LinkedIn releases the code for its internal Flashback testing tool

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In today’s interconnected world, cloud applications often require the ability to interact with other services, which creates more work for developers.

LinkedIn set out to ease the task today by open sourcing an internal tool that is designed to automate one of the most tedious chores involved in implementing application connectivity: testing how traffic is handled. Developers need to ensure that a service can reliably respond to all the different kinds of requests it’s expected process before rolling out their code to production. The business network’s software, which goes by the name Flashback, provides the ability to run simulations that mimic real-world operating conditions so to reveal potential issues.

The Microsoft Corp.-owned service detailed in a blog post that the tool works similarly to Betamax, another open-source traffic testing tool that it had used before moving to build an alternative. They both go about running simulations by connecting to the target application or website, recording inbound requests and then replaying them offline. This approach allows developers to perform assessments even if the third-party service they’re looking to test is unavailable because of technical issues.

LinkedIn set Flashback apart by removing need for web access altogether after the initial live traffic capture. The company’s motivation was to optimize the tool for its internal test environment, which is kept offline due to security reasons. As a result, it should be a more convenient option than Betamax for other organizations that likewise block external connections to their development infrastructure.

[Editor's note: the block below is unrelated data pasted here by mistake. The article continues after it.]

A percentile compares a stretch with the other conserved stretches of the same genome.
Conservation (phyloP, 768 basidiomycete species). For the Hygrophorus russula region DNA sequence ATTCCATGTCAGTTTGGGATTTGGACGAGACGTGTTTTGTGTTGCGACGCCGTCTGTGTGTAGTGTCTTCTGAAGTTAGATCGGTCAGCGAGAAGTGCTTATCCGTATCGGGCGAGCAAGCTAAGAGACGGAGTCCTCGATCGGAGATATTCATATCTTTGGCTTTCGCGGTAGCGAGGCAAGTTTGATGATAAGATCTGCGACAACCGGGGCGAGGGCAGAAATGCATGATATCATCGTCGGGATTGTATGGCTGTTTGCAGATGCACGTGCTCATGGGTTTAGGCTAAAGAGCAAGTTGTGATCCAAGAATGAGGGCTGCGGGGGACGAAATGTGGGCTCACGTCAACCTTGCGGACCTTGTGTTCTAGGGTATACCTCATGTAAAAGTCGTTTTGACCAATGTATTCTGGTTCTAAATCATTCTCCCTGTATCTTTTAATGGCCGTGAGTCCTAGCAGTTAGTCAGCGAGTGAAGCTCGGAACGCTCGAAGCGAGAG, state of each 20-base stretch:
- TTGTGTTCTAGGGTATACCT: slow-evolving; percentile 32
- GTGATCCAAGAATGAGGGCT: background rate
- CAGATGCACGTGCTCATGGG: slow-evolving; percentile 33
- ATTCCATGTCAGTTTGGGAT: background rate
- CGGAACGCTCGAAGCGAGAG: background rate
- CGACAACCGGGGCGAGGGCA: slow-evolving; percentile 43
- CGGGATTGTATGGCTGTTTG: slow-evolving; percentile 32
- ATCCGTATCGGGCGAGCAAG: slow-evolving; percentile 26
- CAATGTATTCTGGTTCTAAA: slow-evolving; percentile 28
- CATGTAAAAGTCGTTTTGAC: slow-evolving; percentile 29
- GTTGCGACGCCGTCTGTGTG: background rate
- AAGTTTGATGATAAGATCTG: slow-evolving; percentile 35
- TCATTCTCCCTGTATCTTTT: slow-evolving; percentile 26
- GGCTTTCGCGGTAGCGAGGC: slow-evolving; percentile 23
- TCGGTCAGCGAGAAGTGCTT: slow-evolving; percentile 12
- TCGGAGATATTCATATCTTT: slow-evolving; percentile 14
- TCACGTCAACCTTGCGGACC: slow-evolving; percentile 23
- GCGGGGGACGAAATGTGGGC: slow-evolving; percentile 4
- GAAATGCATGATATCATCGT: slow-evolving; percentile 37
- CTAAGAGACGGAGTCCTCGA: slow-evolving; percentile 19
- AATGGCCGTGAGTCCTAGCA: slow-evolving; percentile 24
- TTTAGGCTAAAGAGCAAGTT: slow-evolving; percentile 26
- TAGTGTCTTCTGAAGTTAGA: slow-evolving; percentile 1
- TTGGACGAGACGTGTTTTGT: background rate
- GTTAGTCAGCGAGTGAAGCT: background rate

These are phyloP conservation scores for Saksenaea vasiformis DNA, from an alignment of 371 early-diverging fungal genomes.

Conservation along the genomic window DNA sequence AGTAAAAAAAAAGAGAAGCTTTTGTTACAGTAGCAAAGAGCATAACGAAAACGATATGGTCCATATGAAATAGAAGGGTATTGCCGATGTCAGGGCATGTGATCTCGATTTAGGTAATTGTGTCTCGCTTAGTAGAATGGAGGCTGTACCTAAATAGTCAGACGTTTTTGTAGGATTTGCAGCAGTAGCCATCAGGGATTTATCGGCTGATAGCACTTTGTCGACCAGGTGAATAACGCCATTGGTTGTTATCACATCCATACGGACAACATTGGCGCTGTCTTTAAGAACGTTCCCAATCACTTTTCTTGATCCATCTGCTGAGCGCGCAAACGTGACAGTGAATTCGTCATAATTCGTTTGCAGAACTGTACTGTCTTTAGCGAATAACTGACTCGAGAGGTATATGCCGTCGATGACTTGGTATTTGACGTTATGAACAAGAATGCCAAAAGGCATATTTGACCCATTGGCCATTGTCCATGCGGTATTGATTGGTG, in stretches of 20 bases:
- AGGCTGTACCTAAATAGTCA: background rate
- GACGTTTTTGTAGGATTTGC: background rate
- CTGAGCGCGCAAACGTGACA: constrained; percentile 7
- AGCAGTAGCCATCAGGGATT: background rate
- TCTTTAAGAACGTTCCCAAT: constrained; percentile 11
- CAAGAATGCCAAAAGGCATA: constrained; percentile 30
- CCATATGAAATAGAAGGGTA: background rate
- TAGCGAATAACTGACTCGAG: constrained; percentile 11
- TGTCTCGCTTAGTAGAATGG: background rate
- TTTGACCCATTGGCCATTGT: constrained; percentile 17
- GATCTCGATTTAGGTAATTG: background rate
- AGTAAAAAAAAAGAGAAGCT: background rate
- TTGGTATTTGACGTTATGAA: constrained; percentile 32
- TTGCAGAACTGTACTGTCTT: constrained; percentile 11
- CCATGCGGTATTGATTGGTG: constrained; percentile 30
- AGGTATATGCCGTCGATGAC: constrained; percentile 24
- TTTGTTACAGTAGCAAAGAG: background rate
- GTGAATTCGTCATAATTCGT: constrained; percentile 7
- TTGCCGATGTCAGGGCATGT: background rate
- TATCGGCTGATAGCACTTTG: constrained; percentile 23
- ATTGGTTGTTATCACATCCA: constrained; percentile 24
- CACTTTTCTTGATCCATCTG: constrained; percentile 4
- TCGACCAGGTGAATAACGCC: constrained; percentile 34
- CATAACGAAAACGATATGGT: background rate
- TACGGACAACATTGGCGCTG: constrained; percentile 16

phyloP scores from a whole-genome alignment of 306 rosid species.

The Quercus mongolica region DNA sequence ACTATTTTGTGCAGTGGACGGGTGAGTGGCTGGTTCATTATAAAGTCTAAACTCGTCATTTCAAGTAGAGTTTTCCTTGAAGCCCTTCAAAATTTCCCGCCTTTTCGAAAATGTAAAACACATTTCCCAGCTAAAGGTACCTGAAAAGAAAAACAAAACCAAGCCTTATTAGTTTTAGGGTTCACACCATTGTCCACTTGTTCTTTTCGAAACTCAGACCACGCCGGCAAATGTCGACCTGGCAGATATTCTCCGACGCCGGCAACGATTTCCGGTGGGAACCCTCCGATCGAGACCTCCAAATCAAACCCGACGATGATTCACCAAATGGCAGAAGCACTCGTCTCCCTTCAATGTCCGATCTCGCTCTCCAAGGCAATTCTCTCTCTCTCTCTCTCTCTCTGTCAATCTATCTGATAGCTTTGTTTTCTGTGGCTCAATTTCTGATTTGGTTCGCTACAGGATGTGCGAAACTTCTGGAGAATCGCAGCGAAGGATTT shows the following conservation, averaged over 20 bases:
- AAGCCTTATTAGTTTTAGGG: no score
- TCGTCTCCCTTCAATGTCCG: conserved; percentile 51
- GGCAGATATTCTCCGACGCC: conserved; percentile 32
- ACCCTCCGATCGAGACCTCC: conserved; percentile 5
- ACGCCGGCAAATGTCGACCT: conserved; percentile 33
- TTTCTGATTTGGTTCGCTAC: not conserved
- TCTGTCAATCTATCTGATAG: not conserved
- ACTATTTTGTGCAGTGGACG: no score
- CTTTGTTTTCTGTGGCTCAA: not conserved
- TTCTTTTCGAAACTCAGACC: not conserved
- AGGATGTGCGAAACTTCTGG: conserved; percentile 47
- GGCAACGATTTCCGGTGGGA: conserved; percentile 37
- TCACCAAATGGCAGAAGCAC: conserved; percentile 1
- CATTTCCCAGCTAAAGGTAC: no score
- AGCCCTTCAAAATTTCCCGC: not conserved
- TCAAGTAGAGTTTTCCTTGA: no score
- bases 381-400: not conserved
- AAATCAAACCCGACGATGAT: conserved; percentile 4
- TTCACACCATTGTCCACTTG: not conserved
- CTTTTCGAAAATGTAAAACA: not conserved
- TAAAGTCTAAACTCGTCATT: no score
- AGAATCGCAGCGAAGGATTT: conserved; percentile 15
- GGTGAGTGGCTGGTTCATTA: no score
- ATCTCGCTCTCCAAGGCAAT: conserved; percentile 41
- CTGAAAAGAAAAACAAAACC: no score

Flashback’s other big advantage, in turn, lies with its ability to handle information that is sent over protocols other than HTTPS. The tool supports so-called match rules that developers can configure to customize traffic parameters according to their specific requirements. This feature is particularly handy for simulating security data transmitted using the OAuth authorization standard, which requires certain credentials to be refreshed after every request.

Flashback is the latest in a long series of internal projects that LinkedIn has open sourced to ease the work of developers. Previously, the social networking giant released another testing tool called Simroog that aims help identify operational conditions in which an application may crash before any damage is done.

The code for Flashback and LinkedIn’s other open-source projects is available on its GitHub page.

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